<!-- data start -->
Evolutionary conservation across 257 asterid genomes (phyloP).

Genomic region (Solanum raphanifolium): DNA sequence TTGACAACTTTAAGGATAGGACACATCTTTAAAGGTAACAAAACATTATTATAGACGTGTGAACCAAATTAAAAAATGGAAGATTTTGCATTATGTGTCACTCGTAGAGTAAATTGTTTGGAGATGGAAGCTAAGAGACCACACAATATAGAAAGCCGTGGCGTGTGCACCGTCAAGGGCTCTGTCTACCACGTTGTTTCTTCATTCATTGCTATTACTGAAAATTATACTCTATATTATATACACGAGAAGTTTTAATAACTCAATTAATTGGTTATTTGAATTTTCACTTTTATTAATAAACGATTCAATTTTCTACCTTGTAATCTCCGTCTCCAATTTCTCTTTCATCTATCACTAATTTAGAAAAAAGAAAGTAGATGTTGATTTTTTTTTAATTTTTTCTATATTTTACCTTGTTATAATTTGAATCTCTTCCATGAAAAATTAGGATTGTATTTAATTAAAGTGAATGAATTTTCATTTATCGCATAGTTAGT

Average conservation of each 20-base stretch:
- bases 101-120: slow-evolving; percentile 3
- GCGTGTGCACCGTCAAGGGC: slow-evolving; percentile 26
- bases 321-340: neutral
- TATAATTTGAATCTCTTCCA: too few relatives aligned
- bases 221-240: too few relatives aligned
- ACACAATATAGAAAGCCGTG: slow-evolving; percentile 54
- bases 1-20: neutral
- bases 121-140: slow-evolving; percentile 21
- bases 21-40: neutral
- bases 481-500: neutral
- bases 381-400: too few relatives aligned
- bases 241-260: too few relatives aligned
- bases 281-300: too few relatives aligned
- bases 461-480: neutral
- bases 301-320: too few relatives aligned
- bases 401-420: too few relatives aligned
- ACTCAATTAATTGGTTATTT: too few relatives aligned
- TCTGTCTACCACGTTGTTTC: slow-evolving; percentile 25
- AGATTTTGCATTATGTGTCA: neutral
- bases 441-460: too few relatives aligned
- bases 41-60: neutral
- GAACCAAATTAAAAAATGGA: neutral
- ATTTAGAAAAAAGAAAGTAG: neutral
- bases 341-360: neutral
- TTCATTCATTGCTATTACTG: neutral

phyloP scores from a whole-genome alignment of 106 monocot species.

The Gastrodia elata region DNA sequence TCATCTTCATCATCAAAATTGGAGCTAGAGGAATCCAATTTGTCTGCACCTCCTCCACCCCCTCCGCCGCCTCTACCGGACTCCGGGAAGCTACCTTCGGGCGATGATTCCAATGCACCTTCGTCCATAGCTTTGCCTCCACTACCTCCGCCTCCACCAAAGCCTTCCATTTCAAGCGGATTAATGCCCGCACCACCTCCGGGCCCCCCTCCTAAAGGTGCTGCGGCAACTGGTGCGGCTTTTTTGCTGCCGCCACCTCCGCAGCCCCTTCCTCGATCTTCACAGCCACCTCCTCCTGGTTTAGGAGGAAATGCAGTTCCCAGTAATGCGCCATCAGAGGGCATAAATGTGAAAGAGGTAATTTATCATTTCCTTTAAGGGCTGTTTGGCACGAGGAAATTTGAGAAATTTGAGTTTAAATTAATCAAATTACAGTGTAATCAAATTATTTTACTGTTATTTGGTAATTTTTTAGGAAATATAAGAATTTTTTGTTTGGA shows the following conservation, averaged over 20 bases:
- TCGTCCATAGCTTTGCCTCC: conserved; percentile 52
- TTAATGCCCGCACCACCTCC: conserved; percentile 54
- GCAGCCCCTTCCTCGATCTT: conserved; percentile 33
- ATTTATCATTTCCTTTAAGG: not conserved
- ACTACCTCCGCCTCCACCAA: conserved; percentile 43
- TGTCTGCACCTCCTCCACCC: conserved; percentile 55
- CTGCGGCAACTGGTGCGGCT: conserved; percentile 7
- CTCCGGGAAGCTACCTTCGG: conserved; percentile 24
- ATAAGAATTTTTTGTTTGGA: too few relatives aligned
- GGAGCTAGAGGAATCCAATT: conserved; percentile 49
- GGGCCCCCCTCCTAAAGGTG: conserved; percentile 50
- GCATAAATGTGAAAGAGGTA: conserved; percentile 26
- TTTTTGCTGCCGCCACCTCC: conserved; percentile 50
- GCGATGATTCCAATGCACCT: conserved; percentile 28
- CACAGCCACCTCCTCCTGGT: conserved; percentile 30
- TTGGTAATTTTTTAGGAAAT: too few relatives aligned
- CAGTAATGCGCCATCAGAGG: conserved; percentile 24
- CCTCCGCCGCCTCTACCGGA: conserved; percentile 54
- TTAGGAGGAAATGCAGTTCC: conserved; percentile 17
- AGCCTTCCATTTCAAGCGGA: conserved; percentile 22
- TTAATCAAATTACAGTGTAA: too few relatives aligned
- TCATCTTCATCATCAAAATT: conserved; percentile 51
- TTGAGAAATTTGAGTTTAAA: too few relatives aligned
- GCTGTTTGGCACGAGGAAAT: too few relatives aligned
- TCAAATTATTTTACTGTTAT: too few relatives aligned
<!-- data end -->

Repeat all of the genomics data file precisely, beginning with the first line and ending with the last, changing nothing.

Evolutionary conservation across 257 asterid genomes (phyloP).

Genomic region (Solanum raphanifolium): DNA sequence TTGACAACTTTAAGGATAGGACACATCTTTAAAGGTAACAAAACATTATTATAGACGTGTGAACCAAATTAAAAAATGGAAGATTTTGCATTATGTGTCACTCGTAGAGTAAATTGTTTGGAGATGGAAGCTAAGAGACCACACAATATAGAAAGCCGTGGCGTGTGCACCGTCAAGGGCTCTGTCTACCACGTTGTTTCTTCATTCATTGCTATTACTGAAAATTATACTCTATATTATATACACGAGAAGTTTTAATAACTCAATTAATTGGTTATTTGAATTTTCACTTTTATTAATAAACGATTCAATTTTCTACCTTGTAATCTCCGTCTCCAATTTCTCTTTCATCTATCACTAATTTAGAAAAAAGAAAGTAGATGTTGATTTTTTTTTAATTTTTTCTATATTTTACCTTGTTATAATTTGAATCTCTTCCATGAAAAATTAGGATTGTATTTAATTAAAGTGAATGAATTTTCATTTATCGCATAGTTAGT

Average conservation of each 20-base stretch:
- bases 101-120: slow-evolving; percentile 3
- GCGTGTGCACCGTCAAGGGC: slow-evolving; percentile 26
- bases 321-340: neutral
- TATAATTTGAATCTCTTCCA: too few relatives aligned
- bases 221-240: too few relatives aligned
- ACACAATATAGAAAGCCGTG: slow-evolving; percentile 54
- bases 1-20: neutral
- bases 121-140: slow-evolving; percentile 21
- bases 21-40: neutral
- bases 481-500: neutral
- bases 381-400: too few relatives aligned
- bases 241-260: too few relatives aligned
- bases 281-300: too few relatives aligned
- bases 461-480: neutral
- bases 301-320: too few relatives aligned
- bases 401-420: too few relatives aligned
- ACTCAATTAATTGGTTATTT: too few relatives aligned
- TCTGTCTACCACGTTGTTTC: slow-evolving; percentile 25
- AGATTTTGCATTATGTGTCA: neutral
- bases 441-460: too few relatives aligned
- bases 41-60: neutral
- GAACCAAATTAAAAAATGGA: neutral
- ATTTAGAAAAAAGAAAGTAG: neutral
- bases 341-360: neutral
- TTCATTCATTGCTATTACTG: neutral

phyloP scores from a whole-genome alignment of 106 monocot species.

The Gastrodia elata region DNA sequence TCATCTTCATCATCAAAATTGGAGCTAGAGGAATCCAATTTGTCTGCACCTCCTCCACCCCCTCCGCCGCCTCTACCGGACTCCGGGAAGCTACCTTCGGGCGATGATTCCAATGCACCTTCGTCCATAGCTTTGCCTCCACTACCTCCGCCTCCACCAAAGCCTTCCATTTCAAGCGGATTAATGCCCGCACCACCTCCGGGCCCCCCTCCTAAAGGTGCTGCGGCAACTGGTGCGGCTTTTTTGCTGCCGCCACCTCCGCAGCCCCTTCCTCGATCTTCACAGCCACCTCCTCCTGGTTTAGGAGGAAATGCAGTTCCCAGTAATGCGCCATCAGAGGGCATAAATGTGAAAGAGGTAATTTATCATTTCCTTTAAGGGCTGTTTGGCACGAGGAAATTTGAGAAATTTGAGTTTAAATTAATCAAATTACAGTGTAATCAAATTATTTTACTGTTATTTGGTAATTTTTTAGGAAATATAAGAATTTTTTGTTTGGA shows the following conservation, averaged over 20 bases:
- TCGTCCATAGCTTTGCCTCC: conserved; percentile 52
- TTAATGCCCGCACCACCTCC: conserved; percentile 54
- GCAGCCCCTTCCTCGATCTT: conserved; percentile 33
- ATTTATCATTTCCTTTAAGG: not conserved
- ACTACCTCCGCCTCCACCAA: conserved; percentile 43
- TGTCTGCACCTCCTCCACCC: conserved; percentile 55
- CTGCGGCAACTGGTGCGGCT: conserved; percentile 7
- CTCCGGGAAGCTACCTTCGG: conserved; percentile 24
- ATAAGAATTTTTTGTTTGGA: too few relatives aligned
- GGAGCTAGAGGAATCCAATT: conserved; percentile 49
- GGGCCCCCCTCCTAAAGGTG: conserved; percentile 50
- GCATAAATGTGAAAGAGGTA: conserved; percentile 26
- TTTTTGCTGCCGCCACCTCC: conserved; percentile 50
- GCGATGATTCCAATGCACCT: conserved; percentile 28
- CACAGCCACCTCCTCCTGGT: conserved; percentile 30
- TTGGTAATTTTTTAGGAAAT: too few relatives aligned
- CAGTAATGCGCCATCAGAGG: conserved; percentile 24
- CCTCCGCCGCCTCTACCGGA: conserved; percentile 54
- TTAGGAGGAAATGCAGTTCC: conserved; percentile 17
- AGCCTTCCATTTCAAGCGGA: conserved; percentile 22
- TTAATCAAATTACAGTGTAA: too few relatives aligned
- TCATCTTCATCATCAAAATT: conserved; percentile 51
- TTGAGAAATTTGAGTTTAAA: too few relatives aligned
- GCTGTTTGGCACGAGGAAAT: too few relatives aligned
- TCAAATTATTTTACTGTTAT: too few relatives aligned